There has been a spate of recent litigation relating to the Johnson & Johnson pharmaceutical Risperdal, which is a drug created to treat psychotic disorders in adults. The medicine was created in 1993, and approved by the federal Food and Drug Administration (FDA) for the purpose of treating schizophrenia.
However, in the years since Risperdal’s approval, it has been prescribed by doctors off-label at the encouragement of Johnson & Johnson for a variety of purposes, including for the treatment of autism. There is nothing illegal about doctors prescribing medicines for off-label uses; it is done routinely. However, pharmaceutical companies are not allowed to promote their drugs for off-label uses.
Because of the complexities of mental illness, pharmaceutical companies often promote drugs designed to treat one mental disorder for another, off-label use—the legal and medical grey area is wide enough that, generally, they are able to get away with this practice.
This appears to be what happened in the case of Benita Pledger’s son. Ms. Pledger’s son, who is autistic, was prescribed Risperdal by his neurologist. Despite her reservations about the drug, the doctor assured Ms. Pledger that Risperdal would help with her son’s misbehavior at school and meltdowns at home. So, she filled the prescription, and her son began taking the medication in August 2002 at the age of eight. He stopped taking the medication in April 2007 and is 20 years old now.
Risperdal was not approved for use by children by the FDA until 2006. But Ms. Pledger’s son’s neurologist, Dr. Jan Mathison, has testified that a pharmaceutical representative from Johnson & Johnson’s subsidiary, Janssen, came to his office frequently to promote the use of the drug in children with autism. Dr. Mathison acknowledged that he prescribed the drug more than any other doctor in Alabama, but said that he wanted to get samples to provide for low-income patients.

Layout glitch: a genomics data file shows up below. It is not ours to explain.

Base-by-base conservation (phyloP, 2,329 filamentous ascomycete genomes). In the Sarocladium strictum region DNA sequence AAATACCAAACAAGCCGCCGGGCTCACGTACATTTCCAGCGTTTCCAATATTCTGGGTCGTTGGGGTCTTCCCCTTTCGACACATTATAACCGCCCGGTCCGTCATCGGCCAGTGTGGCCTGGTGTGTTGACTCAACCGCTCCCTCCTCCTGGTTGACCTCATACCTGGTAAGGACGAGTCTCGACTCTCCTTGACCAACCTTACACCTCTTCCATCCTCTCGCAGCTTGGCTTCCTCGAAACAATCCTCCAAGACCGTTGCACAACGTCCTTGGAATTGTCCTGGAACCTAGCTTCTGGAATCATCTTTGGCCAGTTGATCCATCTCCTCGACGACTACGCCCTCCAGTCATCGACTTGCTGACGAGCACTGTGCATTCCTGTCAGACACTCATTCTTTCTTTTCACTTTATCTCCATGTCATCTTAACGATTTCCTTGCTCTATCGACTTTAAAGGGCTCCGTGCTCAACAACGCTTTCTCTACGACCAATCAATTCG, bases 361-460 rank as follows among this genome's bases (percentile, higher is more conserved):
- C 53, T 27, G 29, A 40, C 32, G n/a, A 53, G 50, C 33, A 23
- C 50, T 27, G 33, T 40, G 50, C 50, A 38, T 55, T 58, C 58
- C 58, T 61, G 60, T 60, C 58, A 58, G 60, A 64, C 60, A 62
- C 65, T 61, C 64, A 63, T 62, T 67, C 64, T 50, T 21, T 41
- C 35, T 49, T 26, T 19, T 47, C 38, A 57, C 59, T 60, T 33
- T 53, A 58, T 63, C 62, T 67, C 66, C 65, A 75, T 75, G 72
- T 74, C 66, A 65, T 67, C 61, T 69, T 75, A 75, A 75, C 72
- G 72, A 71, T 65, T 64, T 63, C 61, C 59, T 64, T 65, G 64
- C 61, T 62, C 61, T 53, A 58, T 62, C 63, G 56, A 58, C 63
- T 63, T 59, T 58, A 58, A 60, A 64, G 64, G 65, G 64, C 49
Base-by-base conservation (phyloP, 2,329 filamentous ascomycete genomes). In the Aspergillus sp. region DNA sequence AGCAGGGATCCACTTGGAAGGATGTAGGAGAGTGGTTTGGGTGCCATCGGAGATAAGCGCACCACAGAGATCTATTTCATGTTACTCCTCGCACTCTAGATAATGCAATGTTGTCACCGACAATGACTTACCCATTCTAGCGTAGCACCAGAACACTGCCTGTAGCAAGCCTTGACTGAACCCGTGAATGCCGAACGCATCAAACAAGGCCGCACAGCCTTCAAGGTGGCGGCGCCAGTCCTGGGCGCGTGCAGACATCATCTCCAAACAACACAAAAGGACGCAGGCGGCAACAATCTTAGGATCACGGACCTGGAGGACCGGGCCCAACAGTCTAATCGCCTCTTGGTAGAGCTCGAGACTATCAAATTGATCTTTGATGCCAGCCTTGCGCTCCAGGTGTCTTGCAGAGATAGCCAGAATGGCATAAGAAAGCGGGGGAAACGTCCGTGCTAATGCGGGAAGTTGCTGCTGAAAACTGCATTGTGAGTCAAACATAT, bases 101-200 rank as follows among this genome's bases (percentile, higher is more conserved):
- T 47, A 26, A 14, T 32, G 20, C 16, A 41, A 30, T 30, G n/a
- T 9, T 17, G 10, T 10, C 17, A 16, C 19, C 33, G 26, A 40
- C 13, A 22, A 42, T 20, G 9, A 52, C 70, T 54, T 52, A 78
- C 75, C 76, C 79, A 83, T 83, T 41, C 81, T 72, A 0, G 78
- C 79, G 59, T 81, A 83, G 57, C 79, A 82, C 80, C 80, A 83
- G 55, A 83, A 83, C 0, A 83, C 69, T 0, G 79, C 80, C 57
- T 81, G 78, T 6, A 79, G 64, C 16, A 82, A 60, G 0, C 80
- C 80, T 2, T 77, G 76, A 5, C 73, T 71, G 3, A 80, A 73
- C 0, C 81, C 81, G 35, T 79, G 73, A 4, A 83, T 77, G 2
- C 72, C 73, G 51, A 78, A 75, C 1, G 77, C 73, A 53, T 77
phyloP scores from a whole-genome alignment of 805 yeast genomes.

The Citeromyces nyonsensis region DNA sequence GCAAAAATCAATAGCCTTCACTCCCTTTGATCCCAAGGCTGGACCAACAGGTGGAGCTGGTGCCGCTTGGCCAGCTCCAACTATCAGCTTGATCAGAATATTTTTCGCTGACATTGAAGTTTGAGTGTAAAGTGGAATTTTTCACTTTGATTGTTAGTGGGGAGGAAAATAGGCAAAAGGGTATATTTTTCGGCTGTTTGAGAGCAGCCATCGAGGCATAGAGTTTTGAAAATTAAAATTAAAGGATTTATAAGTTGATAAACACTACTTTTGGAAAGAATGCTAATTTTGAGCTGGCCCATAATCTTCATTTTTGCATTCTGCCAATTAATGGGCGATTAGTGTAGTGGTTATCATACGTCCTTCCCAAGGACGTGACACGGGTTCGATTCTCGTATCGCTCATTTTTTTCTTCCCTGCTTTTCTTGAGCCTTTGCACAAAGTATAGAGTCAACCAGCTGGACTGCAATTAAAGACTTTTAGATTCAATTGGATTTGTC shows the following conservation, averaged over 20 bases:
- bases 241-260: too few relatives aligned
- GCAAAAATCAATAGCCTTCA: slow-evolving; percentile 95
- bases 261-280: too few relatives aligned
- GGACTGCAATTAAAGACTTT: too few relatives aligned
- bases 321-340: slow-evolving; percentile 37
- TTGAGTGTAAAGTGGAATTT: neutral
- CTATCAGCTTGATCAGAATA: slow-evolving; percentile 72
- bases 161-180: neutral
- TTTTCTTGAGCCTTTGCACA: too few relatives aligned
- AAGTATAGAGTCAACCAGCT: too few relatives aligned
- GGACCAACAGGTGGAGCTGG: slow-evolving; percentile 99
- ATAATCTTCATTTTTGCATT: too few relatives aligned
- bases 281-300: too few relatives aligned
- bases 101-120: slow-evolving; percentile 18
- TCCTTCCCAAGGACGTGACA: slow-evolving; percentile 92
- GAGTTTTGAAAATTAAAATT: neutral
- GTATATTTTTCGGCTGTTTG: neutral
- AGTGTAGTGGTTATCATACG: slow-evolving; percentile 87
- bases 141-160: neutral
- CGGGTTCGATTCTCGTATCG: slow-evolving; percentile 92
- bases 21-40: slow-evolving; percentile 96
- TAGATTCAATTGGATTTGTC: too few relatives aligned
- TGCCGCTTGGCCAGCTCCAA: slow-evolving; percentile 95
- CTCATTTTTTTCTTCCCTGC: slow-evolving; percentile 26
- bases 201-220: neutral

Unsurprisingly, it is difficult for pharmaceutical companies to get parents to approve of their children’s participation in research trials, so in its attempt to get Risperdal approved for use in autistic children, Ms. Pledger believes that Janssen used the off-label strategy in order to have plenty of subjects for clinical trials.
As it turns out, Risperdal contains prolactin, a hormone found inside the pituitary gland that can cause the growth of breasts in men. This condition is called gynecomastia, which can also occur in girls but is mostly found in men. Ms. Pledger’s son developed this condition after taking Risperdal.
Ms. Pledger was in tears as she recounted her son’s struggle with gynecomastia and heard how the pharmaceutical company had been hiding information relating to the condition in users of Risperdal.
Johnson & Johnson Scores a Victory In Recent Case
In 2013, Johnson & Johnson and its subsidiary were ordered by the Justice Department to pay $2.2 billion to settle a claim in relation to allegations that the company had hid information about Risperdal and gynecomastia.
After losing the first jury trial in Philadelphia this year, however, Johnson & Johnson scored a victory recently when a jury found that Risperdal was not the cause of gynecomastia in another plaintiff, 19-year-old William Cirba of Pennyslvania.
This does not change the fact, though, that there are quite a few Risperdal cases in the legal pipeline. An attorney for the plaintiff, Tom Kline, said that the verdict was a significant setback for the pharmaceutical giant even though no damages were awarded to Cirba. He said that the proof was in the pudding that Janssen had been hiding key information about its drug from doctors and patients.